2.  Calm the Calendar.

 

The calendar is the greatest indicator of where we are giving our energy. Where are your time and energy flowing? Make a list of everything that your family does outside of the home. Which ones cause tension, stress and take more than they actually give? Are there some that were perfect for you for years but no longer fit this current stage of life? Taking a season to step back, say no, and evaluate extracurricular activities, service commitments, and standing social engagements is incredibly clarifying and eye-opening. You know that exhale you have the week after Christmas when you feel like you are living “outside of time” because the calendar is clear? It’s the feeling of margin, of long hours with no place to be, of lingering conversation.

 

You can calm your calendar for a weekend, a full week, a month, even a semester. Allow some space to see how you and your family feels without the demand of a full schedule and only allow back in the activities and spaces that are sustainable, meaningful, and nurture joy + growth.

 

3. Minimize your mornings.

 

I know, I know. Many time-management gurus say to maximize your mornings. Get up early, hit the plan hard, crank out the most that you can. When choosing a season of quieting your life, I think that minimizing your mornings is a key to finding rest, space, and clarity. I have been allowing myself more sleep. A slower start. A lingering in Scripture, in reading, in sipping a hot drink. I keep my calendar cleared of morning appointments as much as possible. I am dressing cute but comfortable. I am seeking to stay off social media and emails before noon.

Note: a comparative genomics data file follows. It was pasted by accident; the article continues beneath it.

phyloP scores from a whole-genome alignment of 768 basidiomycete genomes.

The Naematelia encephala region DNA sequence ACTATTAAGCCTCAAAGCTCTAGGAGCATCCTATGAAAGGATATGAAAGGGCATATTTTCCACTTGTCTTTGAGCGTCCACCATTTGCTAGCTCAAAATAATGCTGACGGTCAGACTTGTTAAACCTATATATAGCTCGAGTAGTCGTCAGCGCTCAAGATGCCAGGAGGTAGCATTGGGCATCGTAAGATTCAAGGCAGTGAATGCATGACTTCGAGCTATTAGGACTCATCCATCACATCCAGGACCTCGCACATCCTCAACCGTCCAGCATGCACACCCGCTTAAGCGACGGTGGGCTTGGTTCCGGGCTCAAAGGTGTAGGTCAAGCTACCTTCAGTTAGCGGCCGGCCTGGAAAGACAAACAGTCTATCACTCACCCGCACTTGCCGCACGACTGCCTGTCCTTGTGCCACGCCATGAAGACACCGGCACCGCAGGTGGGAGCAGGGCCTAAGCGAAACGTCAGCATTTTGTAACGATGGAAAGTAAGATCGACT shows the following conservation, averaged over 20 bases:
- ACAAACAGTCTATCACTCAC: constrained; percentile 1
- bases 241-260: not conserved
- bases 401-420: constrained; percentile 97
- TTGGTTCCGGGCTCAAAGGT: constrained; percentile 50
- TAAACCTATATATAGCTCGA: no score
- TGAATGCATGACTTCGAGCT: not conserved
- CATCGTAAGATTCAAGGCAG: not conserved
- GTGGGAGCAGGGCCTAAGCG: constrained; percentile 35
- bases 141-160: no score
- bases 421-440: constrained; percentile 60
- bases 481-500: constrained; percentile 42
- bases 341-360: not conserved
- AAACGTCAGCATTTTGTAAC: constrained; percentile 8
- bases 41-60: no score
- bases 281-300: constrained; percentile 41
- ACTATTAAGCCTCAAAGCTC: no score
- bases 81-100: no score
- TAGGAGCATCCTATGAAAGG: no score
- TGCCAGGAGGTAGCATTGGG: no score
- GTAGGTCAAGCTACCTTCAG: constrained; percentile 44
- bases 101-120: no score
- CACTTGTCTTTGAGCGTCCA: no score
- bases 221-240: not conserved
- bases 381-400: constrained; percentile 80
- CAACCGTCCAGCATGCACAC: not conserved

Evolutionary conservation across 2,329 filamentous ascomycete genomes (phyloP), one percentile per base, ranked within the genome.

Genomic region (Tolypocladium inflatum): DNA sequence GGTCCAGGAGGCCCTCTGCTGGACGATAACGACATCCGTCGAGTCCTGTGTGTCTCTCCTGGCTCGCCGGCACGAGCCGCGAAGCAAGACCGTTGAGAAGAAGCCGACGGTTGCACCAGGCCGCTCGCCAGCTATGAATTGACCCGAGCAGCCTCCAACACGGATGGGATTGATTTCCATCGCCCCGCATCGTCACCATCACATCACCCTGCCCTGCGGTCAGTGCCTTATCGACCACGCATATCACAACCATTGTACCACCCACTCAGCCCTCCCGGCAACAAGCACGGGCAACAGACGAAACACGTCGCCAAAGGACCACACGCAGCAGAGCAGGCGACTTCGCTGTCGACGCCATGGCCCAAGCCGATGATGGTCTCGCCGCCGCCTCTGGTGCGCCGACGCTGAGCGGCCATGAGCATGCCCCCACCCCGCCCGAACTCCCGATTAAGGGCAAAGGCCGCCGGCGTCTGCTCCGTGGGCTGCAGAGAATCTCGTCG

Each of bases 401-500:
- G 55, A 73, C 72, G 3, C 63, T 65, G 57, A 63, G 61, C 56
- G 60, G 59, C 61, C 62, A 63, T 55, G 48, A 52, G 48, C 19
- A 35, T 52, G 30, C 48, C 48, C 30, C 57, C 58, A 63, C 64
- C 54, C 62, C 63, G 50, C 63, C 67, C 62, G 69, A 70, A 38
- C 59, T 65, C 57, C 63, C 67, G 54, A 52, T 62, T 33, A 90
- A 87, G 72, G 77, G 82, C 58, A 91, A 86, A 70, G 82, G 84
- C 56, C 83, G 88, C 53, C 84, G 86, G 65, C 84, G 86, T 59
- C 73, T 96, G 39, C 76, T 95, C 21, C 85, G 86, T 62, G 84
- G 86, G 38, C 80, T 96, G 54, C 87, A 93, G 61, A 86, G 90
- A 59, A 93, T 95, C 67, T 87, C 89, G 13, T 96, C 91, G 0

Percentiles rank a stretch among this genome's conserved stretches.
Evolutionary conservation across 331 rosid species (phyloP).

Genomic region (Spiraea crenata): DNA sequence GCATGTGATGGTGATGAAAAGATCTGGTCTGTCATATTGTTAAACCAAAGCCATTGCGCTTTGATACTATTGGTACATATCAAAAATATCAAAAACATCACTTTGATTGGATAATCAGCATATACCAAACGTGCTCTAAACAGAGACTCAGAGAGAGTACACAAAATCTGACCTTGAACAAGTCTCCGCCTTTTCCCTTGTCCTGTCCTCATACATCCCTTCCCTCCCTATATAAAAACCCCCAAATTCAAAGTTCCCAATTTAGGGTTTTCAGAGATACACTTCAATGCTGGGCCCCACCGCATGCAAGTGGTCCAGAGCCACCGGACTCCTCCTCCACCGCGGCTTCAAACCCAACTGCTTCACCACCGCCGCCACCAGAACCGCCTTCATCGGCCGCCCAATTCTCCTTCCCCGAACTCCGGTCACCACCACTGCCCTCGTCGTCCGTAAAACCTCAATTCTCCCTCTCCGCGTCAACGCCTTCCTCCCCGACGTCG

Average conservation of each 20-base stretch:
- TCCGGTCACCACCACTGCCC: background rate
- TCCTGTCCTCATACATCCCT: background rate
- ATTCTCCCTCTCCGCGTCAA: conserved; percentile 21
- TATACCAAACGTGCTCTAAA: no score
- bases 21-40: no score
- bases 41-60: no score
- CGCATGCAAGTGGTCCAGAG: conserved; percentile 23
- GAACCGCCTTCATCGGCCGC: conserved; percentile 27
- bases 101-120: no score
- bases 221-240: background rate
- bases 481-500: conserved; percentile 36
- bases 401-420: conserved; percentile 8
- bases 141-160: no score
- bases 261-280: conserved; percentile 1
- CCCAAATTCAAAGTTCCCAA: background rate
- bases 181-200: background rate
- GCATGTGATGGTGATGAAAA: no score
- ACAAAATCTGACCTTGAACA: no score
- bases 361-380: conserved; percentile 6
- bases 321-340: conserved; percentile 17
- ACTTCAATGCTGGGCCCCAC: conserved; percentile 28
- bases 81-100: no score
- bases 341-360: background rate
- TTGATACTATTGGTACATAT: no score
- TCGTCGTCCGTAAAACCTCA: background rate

I am minimizing pushing hard, striving to get ahead, busyness, social media distractions and instead, maximizing presence, clear thinking, reflection. 

 

These choices are allowing my soul to declutter, to find room to repent, reorient and choose the better path for the rest of my day. Without distractions, our spirits can hear the whispers of the One who longs to be heard. The seasons for busier mornings and higher productivity will inevitably return, but it’s important to cultivate rhythms of quieting, of emotional space, of recalibrating the focus of our souls.

 

This is the perfect time of year for evaluation, prioritizing and healthy change. We have the opportunity in deep winter to make some space for our souls to quiet, to listen, to rest, and to heal. The productivity of Spring and Summer are right around the corner, seasons known for higher energy, output, and fruit. Tend and prune your life now in this bare winter space. Give yourself permission to pull back, discern, and then add back in the beautiful relationships, activities, and routines that make for a rich, meaningful life. A life lived on purpose and by grace, rest, and the Spirit.